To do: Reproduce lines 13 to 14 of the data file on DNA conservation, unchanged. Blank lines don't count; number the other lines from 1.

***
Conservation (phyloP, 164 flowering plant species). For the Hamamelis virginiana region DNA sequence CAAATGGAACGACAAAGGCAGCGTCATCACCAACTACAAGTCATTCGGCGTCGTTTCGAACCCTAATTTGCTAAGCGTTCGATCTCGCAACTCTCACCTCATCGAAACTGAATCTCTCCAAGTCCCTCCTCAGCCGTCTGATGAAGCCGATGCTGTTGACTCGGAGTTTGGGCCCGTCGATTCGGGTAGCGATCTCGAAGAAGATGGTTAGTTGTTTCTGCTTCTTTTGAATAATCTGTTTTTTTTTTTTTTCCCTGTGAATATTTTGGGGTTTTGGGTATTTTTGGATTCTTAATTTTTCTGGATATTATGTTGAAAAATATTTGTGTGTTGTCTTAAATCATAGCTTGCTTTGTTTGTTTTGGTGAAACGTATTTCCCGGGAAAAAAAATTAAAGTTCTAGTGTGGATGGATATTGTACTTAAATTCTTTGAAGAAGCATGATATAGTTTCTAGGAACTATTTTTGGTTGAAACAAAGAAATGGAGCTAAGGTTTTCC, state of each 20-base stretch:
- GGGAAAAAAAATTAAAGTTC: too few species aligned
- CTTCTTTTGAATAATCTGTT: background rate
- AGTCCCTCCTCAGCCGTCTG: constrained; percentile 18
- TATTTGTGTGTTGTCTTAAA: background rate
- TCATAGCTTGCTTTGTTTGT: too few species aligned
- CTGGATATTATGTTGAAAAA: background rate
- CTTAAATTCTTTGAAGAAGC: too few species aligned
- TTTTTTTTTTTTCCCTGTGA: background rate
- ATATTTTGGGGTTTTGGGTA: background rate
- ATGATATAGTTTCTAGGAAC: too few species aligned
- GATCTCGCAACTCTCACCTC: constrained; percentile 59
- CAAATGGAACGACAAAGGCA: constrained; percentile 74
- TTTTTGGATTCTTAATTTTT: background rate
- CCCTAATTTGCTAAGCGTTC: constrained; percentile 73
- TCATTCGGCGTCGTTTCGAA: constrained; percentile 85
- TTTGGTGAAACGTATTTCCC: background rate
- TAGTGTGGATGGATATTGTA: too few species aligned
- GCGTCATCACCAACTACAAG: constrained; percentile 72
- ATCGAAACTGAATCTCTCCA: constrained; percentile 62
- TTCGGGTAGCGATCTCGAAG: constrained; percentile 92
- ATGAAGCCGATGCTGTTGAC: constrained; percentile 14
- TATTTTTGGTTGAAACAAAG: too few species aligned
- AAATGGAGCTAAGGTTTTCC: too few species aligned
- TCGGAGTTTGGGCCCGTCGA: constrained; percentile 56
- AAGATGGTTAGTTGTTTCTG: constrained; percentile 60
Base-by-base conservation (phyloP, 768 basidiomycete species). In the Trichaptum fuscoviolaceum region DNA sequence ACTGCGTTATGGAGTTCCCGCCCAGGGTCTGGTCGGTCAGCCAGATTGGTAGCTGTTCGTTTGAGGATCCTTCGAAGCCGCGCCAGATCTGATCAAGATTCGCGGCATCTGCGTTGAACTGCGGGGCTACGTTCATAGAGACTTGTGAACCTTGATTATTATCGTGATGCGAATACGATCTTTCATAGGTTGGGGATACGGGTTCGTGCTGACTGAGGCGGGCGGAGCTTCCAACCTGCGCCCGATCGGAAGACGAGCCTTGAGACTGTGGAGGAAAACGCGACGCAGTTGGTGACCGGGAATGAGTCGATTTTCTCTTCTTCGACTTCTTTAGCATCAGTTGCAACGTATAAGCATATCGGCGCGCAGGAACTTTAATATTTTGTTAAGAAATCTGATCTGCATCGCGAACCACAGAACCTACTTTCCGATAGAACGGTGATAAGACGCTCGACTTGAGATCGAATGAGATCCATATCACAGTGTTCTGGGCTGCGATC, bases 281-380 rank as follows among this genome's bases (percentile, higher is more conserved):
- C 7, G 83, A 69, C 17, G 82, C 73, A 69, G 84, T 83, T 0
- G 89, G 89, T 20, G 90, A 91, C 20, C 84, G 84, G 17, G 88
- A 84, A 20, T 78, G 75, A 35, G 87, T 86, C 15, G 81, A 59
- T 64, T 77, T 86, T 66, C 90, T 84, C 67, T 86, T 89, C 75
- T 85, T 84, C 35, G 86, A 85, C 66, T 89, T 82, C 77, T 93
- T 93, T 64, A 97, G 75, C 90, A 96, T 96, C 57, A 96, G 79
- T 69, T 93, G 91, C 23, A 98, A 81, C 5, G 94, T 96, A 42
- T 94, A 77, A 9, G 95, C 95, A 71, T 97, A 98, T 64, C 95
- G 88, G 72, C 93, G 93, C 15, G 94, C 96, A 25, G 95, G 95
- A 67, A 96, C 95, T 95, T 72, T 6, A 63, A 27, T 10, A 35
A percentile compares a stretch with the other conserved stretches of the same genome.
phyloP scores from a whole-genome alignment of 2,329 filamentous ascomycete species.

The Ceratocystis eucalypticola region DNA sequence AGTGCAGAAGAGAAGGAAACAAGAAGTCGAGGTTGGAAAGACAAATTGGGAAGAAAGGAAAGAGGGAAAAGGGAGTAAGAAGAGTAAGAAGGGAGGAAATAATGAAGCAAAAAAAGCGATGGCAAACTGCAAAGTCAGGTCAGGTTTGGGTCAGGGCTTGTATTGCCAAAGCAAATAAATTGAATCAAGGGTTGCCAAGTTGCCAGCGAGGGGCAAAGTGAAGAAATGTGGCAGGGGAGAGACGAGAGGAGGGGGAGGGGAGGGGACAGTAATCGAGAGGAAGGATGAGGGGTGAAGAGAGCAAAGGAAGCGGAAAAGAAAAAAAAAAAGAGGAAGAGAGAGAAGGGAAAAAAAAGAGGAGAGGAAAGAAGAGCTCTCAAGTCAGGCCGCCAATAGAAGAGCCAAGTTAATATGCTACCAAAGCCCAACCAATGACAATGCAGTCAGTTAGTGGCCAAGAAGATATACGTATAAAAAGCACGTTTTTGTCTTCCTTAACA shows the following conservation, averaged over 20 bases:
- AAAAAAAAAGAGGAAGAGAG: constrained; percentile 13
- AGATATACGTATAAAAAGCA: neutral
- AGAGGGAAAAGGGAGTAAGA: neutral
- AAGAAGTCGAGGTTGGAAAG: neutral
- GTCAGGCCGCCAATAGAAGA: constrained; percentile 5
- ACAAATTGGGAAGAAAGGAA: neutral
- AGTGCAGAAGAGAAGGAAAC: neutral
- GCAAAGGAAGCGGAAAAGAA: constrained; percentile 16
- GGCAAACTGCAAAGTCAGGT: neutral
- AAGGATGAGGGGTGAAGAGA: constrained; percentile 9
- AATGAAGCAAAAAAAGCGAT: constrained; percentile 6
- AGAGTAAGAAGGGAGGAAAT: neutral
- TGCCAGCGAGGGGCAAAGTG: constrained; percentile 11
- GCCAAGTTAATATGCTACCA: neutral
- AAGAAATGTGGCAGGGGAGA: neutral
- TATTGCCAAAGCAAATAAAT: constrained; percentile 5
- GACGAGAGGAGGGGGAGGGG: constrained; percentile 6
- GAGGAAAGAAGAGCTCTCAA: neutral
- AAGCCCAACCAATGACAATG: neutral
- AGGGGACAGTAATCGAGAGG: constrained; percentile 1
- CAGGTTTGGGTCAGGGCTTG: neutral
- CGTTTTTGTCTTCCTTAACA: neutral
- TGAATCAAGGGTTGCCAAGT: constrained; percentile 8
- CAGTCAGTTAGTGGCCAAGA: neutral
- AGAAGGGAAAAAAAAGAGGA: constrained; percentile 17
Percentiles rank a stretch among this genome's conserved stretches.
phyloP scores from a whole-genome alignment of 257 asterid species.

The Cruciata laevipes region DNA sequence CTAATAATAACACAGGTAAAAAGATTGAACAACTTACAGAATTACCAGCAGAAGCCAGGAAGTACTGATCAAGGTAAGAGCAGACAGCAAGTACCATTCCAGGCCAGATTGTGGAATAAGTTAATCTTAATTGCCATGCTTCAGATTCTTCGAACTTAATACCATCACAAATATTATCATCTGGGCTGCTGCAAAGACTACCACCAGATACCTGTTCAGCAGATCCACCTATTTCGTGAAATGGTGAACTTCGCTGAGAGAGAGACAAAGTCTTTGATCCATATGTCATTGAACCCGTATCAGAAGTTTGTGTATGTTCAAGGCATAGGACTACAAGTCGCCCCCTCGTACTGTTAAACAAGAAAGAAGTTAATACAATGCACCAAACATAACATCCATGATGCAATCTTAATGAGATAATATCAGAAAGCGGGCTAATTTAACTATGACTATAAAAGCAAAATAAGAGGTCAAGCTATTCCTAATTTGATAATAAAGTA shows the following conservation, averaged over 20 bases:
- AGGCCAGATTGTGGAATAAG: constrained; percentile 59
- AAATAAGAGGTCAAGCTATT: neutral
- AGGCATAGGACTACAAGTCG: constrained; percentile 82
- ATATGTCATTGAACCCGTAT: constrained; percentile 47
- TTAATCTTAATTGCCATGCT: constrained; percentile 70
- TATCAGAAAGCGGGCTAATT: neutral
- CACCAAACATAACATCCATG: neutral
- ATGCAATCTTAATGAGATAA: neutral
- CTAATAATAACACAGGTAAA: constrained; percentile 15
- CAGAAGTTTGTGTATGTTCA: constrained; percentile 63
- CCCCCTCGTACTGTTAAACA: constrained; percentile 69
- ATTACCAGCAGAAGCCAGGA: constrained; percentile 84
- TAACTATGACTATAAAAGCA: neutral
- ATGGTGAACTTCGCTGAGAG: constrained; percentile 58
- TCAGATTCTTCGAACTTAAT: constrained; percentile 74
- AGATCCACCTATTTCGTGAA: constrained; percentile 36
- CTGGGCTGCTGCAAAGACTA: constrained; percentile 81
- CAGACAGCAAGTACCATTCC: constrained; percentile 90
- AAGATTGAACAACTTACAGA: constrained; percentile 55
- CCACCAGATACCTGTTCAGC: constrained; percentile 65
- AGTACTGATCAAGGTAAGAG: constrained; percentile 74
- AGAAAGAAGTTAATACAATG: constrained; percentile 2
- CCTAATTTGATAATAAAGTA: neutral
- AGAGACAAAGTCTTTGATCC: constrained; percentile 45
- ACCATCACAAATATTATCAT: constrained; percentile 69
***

- CAAATGGAACGACAAAGGCA: constrained; percentile 74
- TTTTTGGATTCTTAATTTTT: background rate